Published October 27, 2012
On October 24th, 1978 President Jimmy Carter signed into law the Airline Deregulation Act, ending the nightmare of total government-control over air travel. But now 34 years later, just in time for Halloween 2012, a new, shadowy threat has emerged from the depths of the airline industry to strike terror into the hearts of weary air travelers everywhere.
It’s – Attack of the Killer Pilots Union!
The Allied Pilots Association (APA), the largest of the unions representing American Airline employees, has rejected a generous contract offer from the ailing airline; pay raises coupled with a 13.5 percent stake in the new company in exchange for the flexibility to transfer some operations to allied airlines. The pay raises were offered in spite of the fact that last year American was forced into bankruptcy due in part to their stratospheric labor costs – payouts to its unions consume an estimated 28 percent of the company’s budget, according to the Timothy H. Lee of the Center for Individual Freedom.
APA officials are suspicious of the length of the proposed contract – six years – and worry that it may impose a two-tier wage system with pilots of new Airbus A319 planes receiving lower pay.
But by obstinately refusing to go along with the financial restructuring American needs to emerge from bankruptcy as a profitable enterprise, the APA can be said to be killing the goose that laid – if not the golden -- at least the alabaster egg: According to the National Bureau of Labor Statistics, the average airline pilot’s salary is around $103,000.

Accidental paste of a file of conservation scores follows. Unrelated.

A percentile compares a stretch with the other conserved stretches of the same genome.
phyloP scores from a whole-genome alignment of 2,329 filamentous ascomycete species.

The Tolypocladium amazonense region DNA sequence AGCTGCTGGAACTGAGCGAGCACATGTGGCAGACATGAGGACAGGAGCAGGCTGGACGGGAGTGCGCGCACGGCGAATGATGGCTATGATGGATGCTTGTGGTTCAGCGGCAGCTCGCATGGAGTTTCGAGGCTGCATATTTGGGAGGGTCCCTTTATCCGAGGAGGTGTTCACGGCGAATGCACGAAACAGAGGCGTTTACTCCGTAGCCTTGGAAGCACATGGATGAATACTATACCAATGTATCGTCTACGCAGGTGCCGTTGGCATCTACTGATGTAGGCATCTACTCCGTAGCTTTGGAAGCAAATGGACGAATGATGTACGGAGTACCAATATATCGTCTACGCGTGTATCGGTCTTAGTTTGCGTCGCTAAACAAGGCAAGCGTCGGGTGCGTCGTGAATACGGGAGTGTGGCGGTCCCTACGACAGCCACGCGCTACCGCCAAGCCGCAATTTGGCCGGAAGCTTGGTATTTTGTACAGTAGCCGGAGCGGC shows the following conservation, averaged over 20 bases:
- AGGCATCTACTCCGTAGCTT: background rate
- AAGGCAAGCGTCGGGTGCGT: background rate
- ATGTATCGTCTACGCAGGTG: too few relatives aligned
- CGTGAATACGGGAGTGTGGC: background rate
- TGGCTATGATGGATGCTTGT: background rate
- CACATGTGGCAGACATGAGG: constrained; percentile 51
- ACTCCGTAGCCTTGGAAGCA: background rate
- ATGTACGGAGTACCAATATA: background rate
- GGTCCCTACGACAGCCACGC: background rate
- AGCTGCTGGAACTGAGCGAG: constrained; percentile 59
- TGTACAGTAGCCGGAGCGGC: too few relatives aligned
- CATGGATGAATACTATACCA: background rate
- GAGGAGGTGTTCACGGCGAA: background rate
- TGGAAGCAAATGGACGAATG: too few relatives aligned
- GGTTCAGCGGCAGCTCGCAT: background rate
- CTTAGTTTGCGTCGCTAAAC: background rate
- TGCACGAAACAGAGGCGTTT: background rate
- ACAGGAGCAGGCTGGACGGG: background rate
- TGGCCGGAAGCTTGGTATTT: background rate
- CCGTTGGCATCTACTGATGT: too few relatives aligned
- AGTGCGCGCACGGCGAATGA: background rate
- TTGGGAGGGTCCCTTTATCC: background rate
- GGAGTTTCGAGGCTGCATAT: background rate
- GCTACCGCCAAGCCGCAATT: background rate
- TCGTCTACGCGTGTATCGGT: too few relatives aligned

And there’s a darker, more troubling side to this dispute. As it turns out, it’s more than just American’s fiscal fly-ability and the generous salaries of pilots that are in danger -- the intransigence of the union is threatening the safety of the company’s passengers as well.
In most circumstances, pilots are legally prohibited from striking, so the unionized pilots of the APA have engaged in a potentially dangerous guerrilla campaign to disrupt American operations.
The number of sick days taken by American’s pilots in September 2012 increased 21 percent from the same month last year. In response to this sickening “sick-out,” the airline has been forced to find last-minute replacements or cancel flights. Dennis Tajer, spokesman for APA, claims it’s all merely an unfortunate coincidence: “there is no union endorsed activity.”
Also unfortunate are the mechanical “issues” the airline has recently been facing. Since the contract dispute began pilots have reported a suspicious number of maintenance problems – everything from broken coffee pots or tears to seat-back pockets -- that conveniently prevent or delay take off.
Maybe it’s all been the work of gremlins (William Shatner was unavailable for comment) but Henry Harteveldt, an industry researcher with Atmosphere Research Group, thinks some of these problems are the product of malicious design. “There's no question,” commented Harteveldt on the most disruptive labor dispute he’s seen in the industry in 23 years, “the [American] pilots are engaging in business sabotage.”
The higher-ups at American aren't amused. Senior vice president of people at American Airlines, Denise Lynn, wrote in a letter to APA officials that the airline will seek legal action if the pilots’ egregious behavior persists:
“The conduct at issue is inflicting economic damage on the Company; it is frustrating and alienating our customers; and it is driving unnecessary work and significant stress for other employees. If this conduct continues, it will diminish the value of the Company and the ultimate return to our creditors.”
No kidding. How ironic that, having freed itself from the fetters of government over-regulation in 1978, the industry now finds itself captive to its own employees.
On Halloween, everybody loves a scare -- if it’s all in good fun. Unfortunately, there’s nothing fun about a union holding an entire company, nay, an entire industry, hostage with an orchestrated and potentially deadly blackmail campaign.
But it is scary.